The High Court nonetheless confirmed at [37] that: “An Aboriginal offender’s deprived background may mitigate the sentence that would otherwise be appropriate for the offence in the same way that the deprived background of a non-Aboriginal offender may mitigate that offender’s sentence.” The court approved the comments of Simpson J in Kennedy about the impact of social disadvantage as correctly explaining “the significance of the statements in Fernando” (at [37]). The court said that propositions (C) and (E) in Fernando addressed the significance of intoxication at the time of the offence. Intoxication is not usually a matter that mitigates an offender’s conduct but the propositions recognise that where an offender’s abuse of alcohol reflects the environment in which he or she was raised, it should be taken into account as a mitigating factor: at [38]. The High Court also confirmed that proposition (G) in Fernando recognises that a lengthy term of imprisonment might be particularly burdensome for an Aboriginal offender. The court said at [39] that in each of these respects, the propositions conform with Brennan J’s statement of sentencing principle in Neal v The Queen (1982) 149 CLR 305 at 326 that the same sentencing principles are to be applied irrespective of the offender’s membership of an ethnic or other group but a court can take into account facts that exist only by reason of the offender’s membership of such a group.

The High Court also rejected the submission in the CCA appeal that a background of social deprivation diminishes over time. The court said at [43]–[44]:

The experience of growing up in an environment surrounded by alcohol abuse and violence may leave its mark on a person throughout life. Among other things, a background of that kind may compromise the person’s capacity to mature and to learn from experience. It is a feature of the person’s make-up and remains relevant to the determination of the appropriate sentence, notwithstanding that the person has a long history of offending.

Because the effects of profound childhood deprivation do not diminish with the passage of time and repeated offending, it is right to speak of giving “full weight” to an offender’s deprived background in every sentencing decision. However, this is not to suggest, as the appellant’s submissions were apt to do, that an offender’s deprived background has the same (mitigatory) relevance for all of the purposes of punishment. Giving weight to the conflicting purposes of punishment is what makes the exercise of the discretion so difficult … An offender’s childhood exposure to extreme violence and alcohol abuse may explain the offender’s recourse to violence when frustrated such that the offender’s moral culpability for the inability to control that impulse may be substantially reduced. However, the inability to control the violent response to frustration may increase the importance of protecting the community from the offender.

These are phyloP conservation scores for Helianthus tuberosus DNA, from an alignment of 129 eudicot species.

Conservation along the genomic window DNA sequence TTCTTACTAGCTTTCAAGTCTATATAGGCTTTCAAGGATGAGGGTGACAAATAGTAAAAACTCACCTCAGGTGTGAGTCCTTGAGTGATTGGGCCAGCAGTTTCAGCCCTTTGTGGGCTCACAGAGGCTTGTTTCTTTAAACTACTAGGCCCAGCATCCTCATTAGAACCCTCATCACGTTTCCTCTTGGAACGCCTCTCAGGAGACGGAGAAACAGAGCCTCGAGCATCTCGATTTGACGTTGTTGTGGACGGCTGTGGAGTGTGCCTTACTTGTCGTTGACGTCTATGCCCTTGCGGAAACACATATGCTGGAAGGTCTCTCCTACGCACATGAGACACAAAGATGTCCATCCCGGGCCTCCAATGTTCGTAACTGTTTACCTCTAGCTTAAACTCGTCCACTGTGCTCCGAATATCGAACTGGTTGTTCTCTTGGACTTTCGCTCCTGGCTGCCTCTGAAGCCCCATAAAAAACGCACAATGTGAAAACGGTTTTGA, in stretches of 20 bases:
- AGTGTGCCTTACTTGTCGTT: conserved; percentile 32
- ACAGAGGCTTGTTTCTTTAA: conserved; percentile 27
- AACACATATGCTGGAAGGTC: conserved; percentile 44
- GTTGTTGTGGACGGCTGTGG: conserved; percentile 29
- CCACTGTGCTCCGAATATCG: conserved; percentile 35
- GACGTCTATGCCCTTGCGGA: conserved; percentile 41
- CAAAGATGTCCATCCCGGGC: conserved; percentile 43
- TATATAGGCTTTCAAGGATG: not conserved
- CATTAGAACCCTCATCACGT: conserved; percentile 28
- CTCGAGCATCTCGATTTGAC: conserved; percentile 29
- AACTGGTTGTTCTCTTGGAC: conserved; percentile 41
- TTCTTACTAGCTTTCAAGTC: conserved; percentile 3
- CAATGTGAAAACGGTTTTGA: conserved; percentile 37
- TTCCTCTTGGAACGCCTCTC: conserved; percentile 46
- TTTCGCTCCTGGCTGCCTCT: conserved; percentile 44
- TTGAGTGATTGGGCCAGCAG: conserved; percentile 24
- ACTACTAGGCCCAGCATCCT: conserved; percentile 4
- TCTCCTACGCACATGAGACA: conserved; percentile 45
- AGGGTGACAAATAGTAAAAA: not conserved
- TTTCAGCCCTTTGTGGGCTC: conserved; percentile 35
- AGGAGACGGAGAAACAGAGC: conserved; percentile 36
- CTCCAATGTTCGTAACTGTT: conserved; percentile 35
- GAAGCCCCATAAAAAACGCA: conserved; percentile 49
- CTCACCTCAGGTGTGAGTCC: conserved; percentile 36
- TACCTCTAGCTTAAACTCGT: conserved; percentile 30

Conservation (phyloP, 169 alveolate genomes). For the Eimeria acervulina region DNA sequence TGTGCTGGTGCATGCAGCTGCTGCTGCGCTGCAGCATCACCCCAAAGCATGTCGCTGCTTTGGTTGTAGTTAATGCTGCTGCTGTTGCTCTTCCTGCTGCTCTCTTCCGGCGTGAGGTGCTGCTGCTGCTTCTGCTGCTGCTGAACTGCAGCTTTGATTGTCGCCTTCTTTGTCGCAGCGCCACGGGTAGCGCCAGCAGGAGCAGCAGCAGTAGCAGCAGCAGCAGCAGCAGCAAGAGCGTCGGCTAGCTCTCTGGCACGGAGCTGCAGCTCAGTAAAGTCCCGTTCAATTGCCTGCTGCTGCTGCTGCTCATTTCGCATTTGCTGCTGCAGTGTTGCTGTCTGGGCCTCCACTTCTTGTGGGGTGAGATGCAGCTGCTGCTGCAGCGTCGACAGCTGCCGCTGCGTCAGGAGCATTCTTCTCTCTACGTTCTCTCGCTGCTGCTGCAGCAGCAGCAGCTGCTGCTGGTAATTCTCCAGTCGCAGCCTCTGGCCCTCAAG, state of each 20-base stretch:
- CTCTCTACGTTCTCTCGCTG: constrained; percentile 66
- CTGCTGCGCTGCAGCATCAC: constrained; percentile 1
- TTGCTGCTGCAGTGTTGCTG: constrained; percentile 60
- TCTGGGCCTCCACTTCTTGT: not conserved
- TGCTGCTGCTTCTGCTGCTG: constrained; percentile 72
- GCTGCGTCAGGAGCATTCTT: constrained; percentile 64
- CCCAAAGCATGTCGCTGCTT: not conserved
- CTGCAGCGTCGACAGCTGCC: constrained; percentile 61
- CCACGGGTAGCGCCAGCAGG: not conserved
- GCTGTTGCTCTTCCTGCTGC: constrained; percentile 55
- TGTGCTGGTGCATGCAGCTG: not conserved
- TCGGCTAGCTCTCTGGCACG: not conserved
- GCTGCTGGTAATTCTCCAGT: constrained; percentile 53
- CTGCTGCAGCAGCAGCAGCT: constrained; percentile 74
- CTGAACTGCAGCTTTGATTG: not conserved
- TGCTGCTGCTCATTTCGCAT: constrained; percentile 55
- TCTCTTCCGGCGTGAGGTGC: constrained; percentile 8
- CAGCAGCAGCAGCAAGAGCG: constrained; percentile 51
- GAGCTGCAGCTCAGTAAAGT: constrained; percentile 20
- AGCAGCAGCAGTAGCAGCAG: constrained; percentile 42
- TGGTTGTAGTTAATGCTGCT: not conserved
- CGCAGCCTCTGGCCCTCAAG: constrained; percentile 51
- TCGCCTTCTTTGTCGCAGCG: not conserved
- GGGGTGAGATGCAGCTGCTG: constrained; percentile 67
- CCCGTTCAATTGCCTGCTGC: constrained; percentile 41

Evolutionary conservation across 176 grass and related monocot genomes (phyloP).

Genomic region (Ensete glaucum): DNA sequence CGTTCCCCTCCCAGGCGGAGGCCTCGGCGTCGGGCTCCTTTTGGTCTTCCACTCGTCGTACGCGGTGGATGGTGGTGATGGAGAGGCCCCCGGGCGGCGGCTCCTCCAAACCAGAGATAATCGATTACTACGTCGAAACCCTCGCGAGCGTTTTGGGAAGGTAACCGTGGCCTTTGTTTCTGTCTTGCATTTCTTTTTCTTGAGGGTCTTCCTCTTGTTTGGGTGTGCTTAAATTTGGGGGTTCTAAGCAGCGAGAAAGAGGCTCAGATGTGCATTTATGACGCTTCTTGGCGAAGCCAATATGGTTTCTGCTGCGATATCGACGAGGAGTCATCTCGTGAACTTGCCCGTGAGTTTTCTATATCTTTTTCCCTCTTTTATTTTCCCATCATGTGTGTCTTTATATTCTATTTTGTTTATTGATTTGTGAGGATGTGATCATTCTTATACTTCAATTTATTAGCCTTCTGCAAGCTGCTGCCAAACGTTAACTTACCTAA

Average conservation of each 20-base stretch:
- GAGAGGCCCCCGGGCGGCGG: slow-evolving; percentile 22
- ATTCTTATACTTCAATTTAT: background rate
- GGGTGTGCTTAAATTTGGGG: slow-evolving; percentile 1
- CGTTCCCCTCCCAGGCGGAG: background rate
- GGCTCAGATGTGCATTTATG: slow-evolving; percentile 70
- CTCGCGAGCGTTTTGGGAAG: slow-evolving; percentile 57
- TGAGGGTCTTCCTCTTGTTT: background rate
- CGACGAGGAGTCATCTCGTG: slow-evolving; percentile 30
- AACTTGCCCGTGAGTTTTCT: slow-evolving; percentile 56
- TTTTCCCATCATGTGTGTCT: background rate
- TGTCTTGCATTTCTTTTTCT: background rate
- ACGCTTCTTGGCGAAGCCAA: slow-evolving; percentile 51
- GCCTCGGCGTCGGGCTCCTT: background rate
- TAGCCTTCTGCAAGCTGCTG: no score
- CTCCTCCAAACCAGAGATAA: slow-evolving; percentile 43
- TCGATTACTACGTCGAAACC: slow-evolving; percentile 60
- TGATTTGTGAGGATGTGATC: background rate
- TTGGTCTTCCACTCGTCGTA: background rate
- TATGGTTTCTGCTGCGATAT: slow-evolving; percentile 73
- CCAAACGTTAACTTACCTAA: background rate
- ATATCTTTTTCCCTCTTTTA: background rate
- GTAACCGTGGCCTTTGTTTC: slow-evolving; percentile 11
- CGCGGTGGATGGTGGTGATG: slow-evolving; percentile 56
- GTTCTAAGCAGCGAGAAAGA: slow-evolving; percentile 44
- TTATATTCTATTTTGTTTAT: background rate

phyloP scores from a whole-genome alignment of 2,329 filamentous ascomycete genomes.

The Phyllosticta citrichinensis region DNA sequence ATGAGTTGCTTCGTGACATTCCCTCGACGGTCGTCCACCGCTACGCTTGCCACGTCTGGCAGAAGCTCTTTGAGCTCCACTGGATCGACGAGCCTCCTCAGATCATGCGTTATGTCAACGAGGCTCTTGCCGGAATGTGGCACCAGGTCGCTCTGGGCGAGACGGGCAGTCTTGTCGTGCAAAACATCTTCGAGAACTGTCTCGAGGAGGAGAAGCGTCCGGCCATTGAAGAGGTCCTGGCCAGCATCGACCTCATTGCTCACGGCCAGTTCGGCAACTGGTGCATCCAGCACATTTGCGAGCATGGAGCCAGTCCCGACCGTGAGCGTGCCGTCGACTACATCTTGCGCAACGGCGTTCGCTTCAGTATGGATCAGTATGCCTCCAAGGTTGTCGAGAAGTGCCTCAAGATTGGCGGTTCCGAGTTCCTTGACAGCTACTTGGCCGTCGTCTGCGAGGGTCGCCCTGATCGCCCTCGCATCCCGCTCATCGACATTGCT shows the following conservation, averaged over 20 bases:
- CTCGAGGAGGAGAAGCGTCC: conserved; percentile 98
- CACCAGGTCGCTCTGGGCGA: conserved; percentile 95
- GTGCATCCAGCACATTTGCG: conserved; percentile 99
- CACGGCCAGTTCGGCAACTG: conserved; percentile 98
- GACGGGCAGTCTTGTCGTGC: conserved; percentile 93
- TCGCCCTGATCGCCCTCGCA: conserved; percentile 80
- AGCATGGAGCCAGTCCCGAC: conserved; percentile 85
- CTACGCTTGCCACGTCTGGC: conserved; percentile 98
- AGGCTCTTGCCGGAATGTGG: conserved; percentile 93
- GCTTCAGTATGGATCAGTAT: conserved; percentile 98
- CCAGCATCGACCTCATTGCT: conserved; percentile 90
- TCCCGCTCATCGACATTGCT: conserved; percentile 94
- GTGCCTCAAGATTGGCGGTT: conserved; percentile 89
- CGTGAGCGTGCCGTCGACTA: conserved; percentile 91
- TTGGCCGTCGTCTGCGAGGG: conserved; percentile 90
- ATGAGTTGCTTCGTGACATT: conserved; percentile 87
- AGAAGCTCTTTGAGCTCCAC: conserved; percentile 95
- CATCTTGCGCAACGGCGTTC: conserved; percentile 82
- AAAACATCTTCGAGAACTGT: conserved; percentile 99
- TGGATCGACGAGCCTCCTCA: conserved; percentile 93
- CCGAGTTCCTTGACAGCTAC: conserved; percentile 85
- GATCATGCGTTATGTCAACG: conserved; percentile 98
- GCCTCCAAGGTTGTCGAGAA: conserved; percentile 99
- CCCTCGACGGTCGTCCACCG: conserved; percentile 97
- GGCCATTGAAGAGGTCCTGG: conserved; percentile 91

The majority in Munda v Western Australia, a judgment handed down the same day as Bugmy v The Queen, dealt with the circumstances of social disadvantage at [50]–[60]. The majority said at [53]:

Mitigating factors must be given appropriate weight, but they must not be allowed “to lead to the imposition of a penalty which is disproportionate to the gravity of the instant offence.” It would be contrary to the principle stated by Brennan J in Neal to accept that Aboriginal offending is to be viewed systemically as less serious than offending by persons of other ethnicities. To accept that Aboriginal offenders are in general less responsible for their actions than other persons would be to deny Aboriginal people their full measure of human dignity. It would be quite inconsistent with the statement of principle in Neal to act upon a kind of racial stereotyping which diminishes the dignity of individual offenders by consigning them, by reason of their race and place of residence, to a category of persons who are less capable than others of decent behaviour. Further, it would be wrong to accept that a victim of violence by an Aboriginal offender is somehow less in need, or deserving, of such protection and vindication as the criminal law can provide.

When sentencing Aboriginal offenders, judicial officers need to ensure that the material before them in relation to the individual offender provides evidence of a socially deprived background. The High Court commented at [41] of Bugmy:

In any case in which it is sought to rely on an offender’s background of deprivation in mitigation of sentence, it is necessary to point to material tending to establish that background.



[1] Australian Bureau of Statistics, 2016 Census, at www.censusdata.abs.gov.au, accessed 30 May 2018.

[2] Australian Bureau of Statistics, 2076.0 — Census of Population and Housing: “Characteristics of Aboriginal and Torres Strait Islander Australians”, 2016, at www.censusdata.abs.gov.au, accessed 30 May 2018.

[3] Australian Bureau of Statistics, 2071.0 — Census of Population and Housing: Reflecting Australia — stories from the Census, 2016, at www.abs.gov.au, accessed 30 May 2018.

[4] ibid.

[5] Based on the 2017 National Assessment Program: Literacy and Numeracy (NAPLAN) results in reading and writing for Aboriginal and non-Aboriginal students in years 3, 5, 7 and 9, at www.nap.edu.au, accessed 31 May 2018.